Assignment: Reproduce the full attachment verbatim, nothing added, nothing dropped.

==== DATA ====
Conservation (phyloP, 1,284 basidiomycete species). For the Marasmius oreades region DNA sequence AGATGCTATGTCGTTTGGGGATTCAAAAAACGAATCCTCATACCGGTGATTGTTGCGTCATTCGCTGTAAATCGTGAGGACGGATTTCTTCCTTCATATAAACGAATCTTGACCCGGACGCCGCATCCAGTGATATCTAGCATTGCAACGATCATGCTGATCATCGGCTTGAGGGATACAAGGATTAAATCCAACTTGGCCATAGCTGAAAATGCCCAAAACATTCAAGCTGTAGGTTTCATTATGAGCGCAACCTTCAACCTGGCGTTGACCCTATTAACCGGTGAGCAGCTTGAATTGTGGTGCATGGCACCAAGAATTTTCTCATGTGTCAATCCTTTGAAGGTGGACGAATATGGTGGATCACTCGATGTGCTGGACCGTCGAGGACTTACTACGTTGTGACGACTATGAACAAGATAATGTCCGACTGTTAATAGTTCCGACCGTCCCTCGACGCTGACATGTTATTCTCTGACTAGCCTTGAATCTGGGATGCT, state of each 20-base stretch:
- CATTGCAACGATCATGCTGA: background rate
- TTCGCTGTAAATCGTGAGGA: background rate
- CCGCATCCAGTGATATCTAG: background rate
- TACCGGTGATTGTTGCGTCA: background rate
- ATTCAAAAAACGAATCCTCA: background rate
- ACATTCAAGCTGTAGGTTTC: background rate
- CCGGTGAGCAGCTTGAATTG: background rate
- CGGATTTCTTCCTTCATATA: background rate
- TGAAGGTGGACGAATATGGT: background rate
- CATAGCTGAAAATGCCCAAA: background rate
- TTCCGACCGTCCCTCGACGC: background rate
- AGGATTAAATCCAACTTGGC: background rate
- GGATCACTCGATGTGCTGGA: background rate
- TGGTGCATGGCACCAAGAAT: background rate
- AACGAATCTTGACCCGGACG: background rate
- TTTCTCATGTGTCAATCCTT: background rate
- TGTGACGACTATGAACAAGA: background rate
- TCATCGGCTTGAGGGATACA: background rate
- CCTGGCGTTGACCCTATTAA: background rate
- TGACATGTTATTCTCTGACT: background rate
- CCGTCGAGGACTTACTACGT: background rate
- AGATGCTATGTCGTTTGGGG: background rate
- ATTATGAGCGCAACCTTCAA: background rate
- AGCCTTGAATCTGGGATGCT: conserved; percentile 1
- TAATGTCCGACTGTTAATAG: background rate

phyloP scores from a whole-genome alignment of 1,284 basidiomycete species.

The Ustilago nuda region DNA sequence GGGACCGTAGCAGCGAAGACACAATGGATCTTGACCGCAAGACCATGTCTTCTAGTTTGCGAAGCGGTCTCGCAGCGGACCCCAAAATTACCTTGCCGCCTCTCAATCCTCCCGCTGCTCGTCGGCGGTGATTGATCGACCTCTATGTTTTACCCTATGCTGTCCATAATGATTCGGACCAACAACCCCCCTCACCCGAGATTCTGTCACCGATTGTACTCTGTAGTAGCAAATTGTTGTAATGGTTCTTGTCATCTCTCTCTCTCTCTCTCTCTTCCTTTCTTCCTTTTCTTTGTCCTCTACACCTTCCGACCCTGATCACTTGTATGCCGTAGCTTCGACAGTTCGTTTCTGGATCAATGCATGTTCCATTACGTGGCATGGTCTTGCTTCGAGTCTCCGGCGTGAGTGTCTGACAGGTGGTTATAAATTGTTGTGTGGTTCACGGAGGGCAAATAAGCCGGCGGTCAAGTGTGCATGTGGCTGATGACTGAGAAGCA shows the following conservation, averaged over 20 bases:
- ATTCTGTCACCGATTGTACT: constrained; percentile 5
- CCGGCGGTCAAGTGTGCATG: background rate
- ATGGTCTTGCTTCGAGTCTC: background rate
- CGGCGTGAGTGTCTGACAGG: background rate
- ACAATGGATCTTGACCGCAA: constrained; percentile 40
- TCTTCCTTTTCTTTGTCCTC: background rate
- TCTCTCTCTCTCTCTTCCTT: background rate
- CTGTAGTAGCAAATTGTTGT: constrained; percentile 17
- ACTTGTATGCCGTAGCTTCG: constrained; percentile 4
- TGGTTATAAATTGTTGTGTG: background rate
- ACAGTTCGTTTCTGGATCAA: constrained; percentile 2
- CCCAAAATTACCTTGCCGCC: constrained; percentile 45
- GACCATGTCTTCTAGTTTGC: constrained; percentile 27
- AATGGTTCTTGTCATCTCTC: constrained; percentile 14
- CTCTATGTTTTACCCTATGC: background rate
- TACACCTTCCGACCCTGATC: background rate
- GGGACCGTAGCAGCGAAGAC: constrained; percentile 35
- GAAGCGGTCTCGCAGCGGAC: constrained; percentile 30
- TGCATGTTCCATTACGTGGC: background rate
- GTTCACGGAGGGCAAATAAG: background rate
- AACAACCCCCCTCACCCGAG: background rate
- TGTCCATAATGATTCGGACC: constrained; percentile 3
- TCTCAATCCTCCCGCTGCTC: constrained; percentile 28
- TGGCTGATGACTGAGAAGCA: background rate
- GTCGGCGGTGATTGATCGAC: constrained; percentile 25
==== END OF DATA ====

Conservation (phyloP, 1,284 basidiomycete species). For the Marasmius oreades region DNA sequence AGATGCTATGTCGTTTGGGGATTCAAAAAACGAATCCTCATACCGGTGATTGTTGCGTCATTCGCTGTAAATCGTGAGGACGGATTTCTTCCTTCATATAAACGAATCTTGACCCGGACGCCGCATCCAGTGATATCTAGCATTGCAACGATCATGCTGATCATCGGCTTGAGGGATACAAGGATTAAATCCAACTTGGCCATAGCTGAAAATGCCCAAAACATTCAAGCTGTAGGTTTCATTATGAGCGCAACCTTCAACCTGGCGTTGACCCTATTAACCGGTGAGCAGCTTGAATTGTGGTGCATGGCACCAAGAATTTTCTCATGTGTCAATCCTTTGAAGGTGGACGAATATGGTGGATCACTCGATGTGCTGGACCGTCGAGGACTTACTACGTTGTGACGACTATGAACAAGATAATGTCCGACTGTTAATAGTTCCGACCGTCCCTCGACGCTGACATGTTATTCTCTGACTAGCCTTGAATCTGGGATGCT, state of each 20-base stretch:
- CATTGCAACGATCATGCTGA: background rate
- TTCGCTGTAAATCGTGAGGA: background rate
- CCGCATCCAGTGATATCTAG: background rate
- TACCGGTGATTGTTGCGTCA: background rate
- ATTCAAAAAACGAATCCTCA: background rate
- ACATTCAAGCTGTAGGTTTC: background rate
- CCGGTGAGCAGCTTGAATTG: background rate
- CGGATTTCTTCCTTCATATA: background rate
- TGAAGGTGGACGAATATGGT: background rate
- CATAGCTGAAAATGCCCAAA: background rate
- TTCCGACCGTCCCTCGACGC: background rate
- AGGATTAAATCCAACTTGGC: background rate
- GGATCACTCGATGTGCTGGA: background rate
- TGGTGCATGGCACCAAGAAT: background rate
- AACGAATCTTGACCCGGACG: background rate
- TTTCTCATGTGTCAATCCTT: background rate
- TGTGACGACTATGAACAAGA: background rate
- TCATCGGCTTGAGGGATACA: background rate
- CCTGGCGTTGACCCTATTAA: background rate
- TGACATGTTATTCTCTGACT: background rate
- CCGTCGAGGACTTACTACGT: background rate
- AGATGCTATGTCGTTTGGGG: background rate
- ATTATGAGCGCAACCTTCAA: background rate
- AGCCTTGAATCTGGGATGCT: conserved; percentile 1
- TAATGTCCGACTGTTAATAG: background rate

phyloP scores from a whole-genome alignment of 1,284 basidiomycete species.

The Ustilago nuda region DNA sequence GGGACCGTAGCAGCGAAGACACAATGGATCTTGACCGCAAGACCATGTCTTCTAGTTTGCGAAGCGGTCTCGCAGCGGACCCCAAAATTACCTTGCCGCCTCTCAATCCTCCCGCTGCTCGTCGGCGGTGATTGATCGACCTCTATGTTTTACCCTATGCTGTCCATAATGATTCGGACCAACAACCCCCCTCACCCGAGATTCTGTCACCGATTGTACTCTGTAGTAGCAAATTGTTGTAATGGTTCTTGTCATCTCTCTCTCTCTCTCTCTCTTCCTTTCTTCCTTTTCTTTGTCCTCTACACCTTCCGACCCTGATCACTTGTATGCCGTAGCTTCGACAGTTCGTTTCTGGATCAATGCATGTTCCATTACGTGGCATGGTCTTGCTTCGAGTCTCCGGCGTGAGTGTCTGACAGGTGGTTATAAATTGTTGTGTGGTTCACGGAGGGCAAATAAGCCGGCGGTCAAGTGTGCATGTGGCTGATGACTGAGAAGCA shows the following conservation, averaged over 20 bases:
- ATTCTGTCACCGATTGTACT: constrained; percentile 5
- CCGGCGGTCAAGTGTGCATG: background rate
- ATGGTCTTGCTTCGAGTCTC: background rate
- CGGCGTGAGTGTCTGACAGG: background rate
- ACAATGGATCTTGACCGCAA: constrained; percentile 40
- TCTTCCTTTTCTTTGTCCTC: background rate
- TCTCTCTCTCTCTCTTCCTT: background rate
- CTGTAGTAGCAAATTGTTGT: constrained; percentile 17
- ACTTGTATGCCGTAGCTTCG: constrained; percentile 4
- TGGTTATAAATTGTTGTGTG: background rate
- ACAGTTCGTTTCTGGATCAA: constrained; percentile 2
- CCCAAAATTACCTTGCCGCC: constrained; percentile 45
- GACCATGTCTTCTAGTTTGC: constrained; percentile 27
- AATGGTTCTTGTCATCTCTC: constrained; percentile 14
- CTCTATGTTTTACCCTATGC: background rate
- TACACCTTCCGACCCTGATC: background rate
- GGGACCGTAGCAGCGAAGAC: constrained; percentile 35
- GAAGCGGTCTCGCAGCGGAC: constrained; percentile 30
- TGCATGTTCCATTACGTGGC: background rate
- GTTCACGGAGGGCAAATAAG: background rate
- AACAACCCCCCTCACCCGAG: background rate
- TGTCCATAATGATTCGGACC: constrained; percentile 3
- TCTCAATCCTCCCGCTGCTC: constrained; percentile 28
- TGGCTGATGACTGAGAAGCA: background rate
- GTCGGCGGTGATTGATCGAC: constrained; percentile 25